Education in Africa takes center stage in Italian government’s Mattei plan
Students participate during a class at the Boyali 2 school. Central African Republic
Students participate during a class at the Boyali 2 school. Central African Republic
Credit:
GPE/Eduardo Soteras

The Global Partnership for Education applauds the Italian Government’s commitment to UN Sustainable Development Agenda.

WASHINGTON D.C./ROME, January 12, 2024 - In a significant development, the Italian Parliament approved an amendment to the Mattei Plan, the Italian Government’s international development scheme aimed at boosting cooperation with African countries, placing education at the heart of its engagement in Africa. 

Staggeringly, statistics reveal that in low-income countries, seven out of ten children struggle to read a simple story by the age of ten. The numbers of out-of-school children and youth has surged to an alarming 250 million. This dire situation is especially acute in Africa, with girls lagging furthest behind.

The approved amendment underscores the Italian government’s commitment to taking proactive measures to highlight the crucial role of education in advancing sustainable development. This commitment will shape both the strategic framework of the Mattei Plan, and the upcoming Italy-Africa Summit, which will host a dedicated session on education facilitated by UNESCO, the Global Partnership for Education (GPE), and Education Cannot Wait (ECW) and the Italian Presidency of the G7.

Laura Frigenti, GPE’s CEO, applauded the Italian government’s emphasis on education, especially during the upcoming Italy-Africa Summit on January 28-29, 2024, and the significance that Africa holds during the Italian Presidency of the G7. “This marks a great stride towards more equitable societies as the Italian government commits to upholding the UN 2030 Agenda that calls for providing quality, inclusive, and equitable education for all.”

Education will be a central theme throughout 2024, starting with the Italy-Africa Summit and continuing with the African Union Summit in Addis Abeba in February, which will launch the African Year of Education. This will be followed by ministerial meetings and the G7 Summit, all during the Italian Presidency.

Frigenti added, “It’s high time we shifted our perspective on education, viewing it not as an expense, but as a strategic investment. Enabling all girls to receive 12 years of education could potentially increase lifetime earnings for women by US$15-30 trillion globally. Just one additional year of education has the potential to boost a woman’s earning capacity by 20%, leading to more resilient families, improved economic and food security, and a reduction in factors driving migration. This underscores the critical importance of focusing on girls’ education, often neglected in many countries.”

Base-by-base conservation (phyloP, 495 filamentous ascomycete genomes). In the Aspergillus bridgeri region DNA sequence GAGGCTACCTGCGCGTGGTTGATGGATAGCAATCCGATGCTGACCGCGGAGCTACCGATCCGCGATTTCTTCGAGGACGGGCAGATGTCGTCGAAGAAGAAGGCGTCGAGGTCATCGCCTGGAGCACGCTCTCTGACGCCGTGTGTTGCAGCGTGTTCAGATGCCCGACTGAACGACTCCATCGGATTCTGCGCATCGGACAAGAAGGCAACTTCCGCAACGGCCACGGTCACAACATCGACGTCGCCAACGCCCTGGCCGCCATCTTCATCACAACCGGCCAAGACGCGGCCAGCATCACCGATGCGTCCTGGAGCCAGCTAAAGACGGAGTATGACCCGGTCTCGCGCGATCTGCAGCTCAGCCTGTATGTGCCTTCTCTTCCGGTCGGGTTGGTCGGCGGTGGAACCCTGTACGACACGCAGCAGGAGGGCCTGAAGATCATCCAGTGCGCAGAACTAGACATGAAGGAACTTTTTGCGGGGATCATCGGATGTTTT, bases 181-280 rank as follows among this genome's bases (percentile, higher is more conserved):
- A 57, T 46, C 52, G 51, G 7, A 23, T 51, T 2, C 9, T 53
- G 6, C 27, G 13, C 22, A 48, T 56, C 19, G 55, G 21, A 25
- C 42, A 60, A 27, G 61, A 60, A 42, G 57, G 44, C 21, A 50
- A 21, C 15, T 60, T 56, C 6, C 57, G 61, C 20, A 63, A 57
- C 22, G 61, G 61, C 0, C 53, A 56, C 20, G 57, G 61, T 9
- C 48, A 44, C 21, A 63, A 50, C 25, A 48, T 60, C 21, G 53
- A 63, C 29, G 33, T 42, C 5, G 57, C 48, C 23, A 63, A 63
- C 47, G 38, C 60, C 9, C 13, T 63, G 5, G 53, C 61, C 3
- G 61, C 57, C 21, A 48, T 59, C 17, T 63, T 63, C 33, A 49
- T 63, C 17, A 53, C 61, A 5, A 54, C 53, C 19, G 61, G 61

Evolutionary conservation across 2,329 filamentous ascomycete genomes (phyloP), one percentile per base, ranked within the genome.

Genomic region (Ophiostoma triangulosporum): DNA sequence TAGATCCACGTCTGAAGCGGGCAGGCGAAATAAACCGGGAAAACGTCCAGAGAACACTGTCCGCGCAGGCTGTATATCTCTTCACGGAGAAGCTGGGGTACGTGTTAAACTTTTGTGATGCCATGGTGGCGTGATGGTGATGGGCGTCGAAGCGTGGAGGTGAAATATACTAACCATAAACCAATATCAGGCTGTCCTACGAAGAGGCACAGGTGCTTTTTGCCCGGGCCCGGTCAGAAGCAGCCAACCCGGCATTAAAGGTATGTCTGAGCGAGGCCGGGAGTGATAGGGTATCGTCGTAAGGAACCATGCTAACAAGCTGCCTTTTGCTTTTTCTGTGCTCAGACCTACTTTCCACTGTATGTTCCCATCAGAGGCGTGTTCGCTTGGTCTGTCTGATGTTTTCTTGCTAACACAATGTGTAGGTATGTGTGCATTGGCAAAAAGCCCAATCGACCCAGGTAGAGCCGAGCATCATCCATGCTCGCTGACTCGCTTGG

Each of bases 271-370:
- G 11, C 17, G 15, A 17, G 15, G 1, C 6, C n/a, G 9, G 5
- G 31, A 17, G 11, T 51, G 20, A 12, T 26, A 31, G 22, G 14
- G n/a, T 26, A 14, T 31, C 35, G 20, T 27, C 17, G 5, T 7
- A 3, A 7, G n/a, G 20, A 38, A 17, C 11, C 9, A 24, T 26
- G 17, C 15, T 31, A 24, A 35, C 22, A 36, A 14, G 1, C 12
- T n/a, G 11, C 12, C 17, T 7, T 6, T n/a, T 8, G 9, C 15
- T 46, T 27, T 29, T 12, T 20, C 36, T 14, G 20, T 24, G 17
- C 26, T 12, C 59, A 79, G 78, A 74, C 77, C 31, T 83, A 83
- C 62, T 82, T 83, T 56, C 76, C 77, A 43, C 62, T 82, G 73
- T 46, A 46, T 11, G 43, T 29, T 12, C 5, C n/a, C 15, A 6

The Global Partnership for Education stands ready to support the G7 Presidency in its collaborative efforts with Africa to drive concrete progress in education.

In conclusion, Frigenti highlighted that “by prioritizing education in Africa during its G7 Presidency, Italy is showing leadership in helping empower the next generation of Africans to address challenges such as climate change, foster entrepreneurship, and secure livelihoods. The intricate web of challenges confronting Africa today intersect education, climate change, and migration, demanding our urgent attention. And the continent’s education systems lie at the heart of this nexus.”

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About the Global Partnership for Education  

GPE is a shared commitment to ending the world’s learning crisis. We mobilize partners and funds to support nearly 90 lower-income countries to transform their education systems so that every girl and boy can get the quality education they need to unlock their full potential and contribute to building a better world.  

www.globalpartnership.org  

Media contact:  

Tamara Kummer, GPE Head of Communications, @email, + 33 7 82 26 07 18 or +1 202 948 5395 

Students participate during a class at the Boyali 2 school. Central African Republic
Students participate during a class at the Boyali 2 school. Central African Republic
Credit:
GPE/Eduardo Soteras

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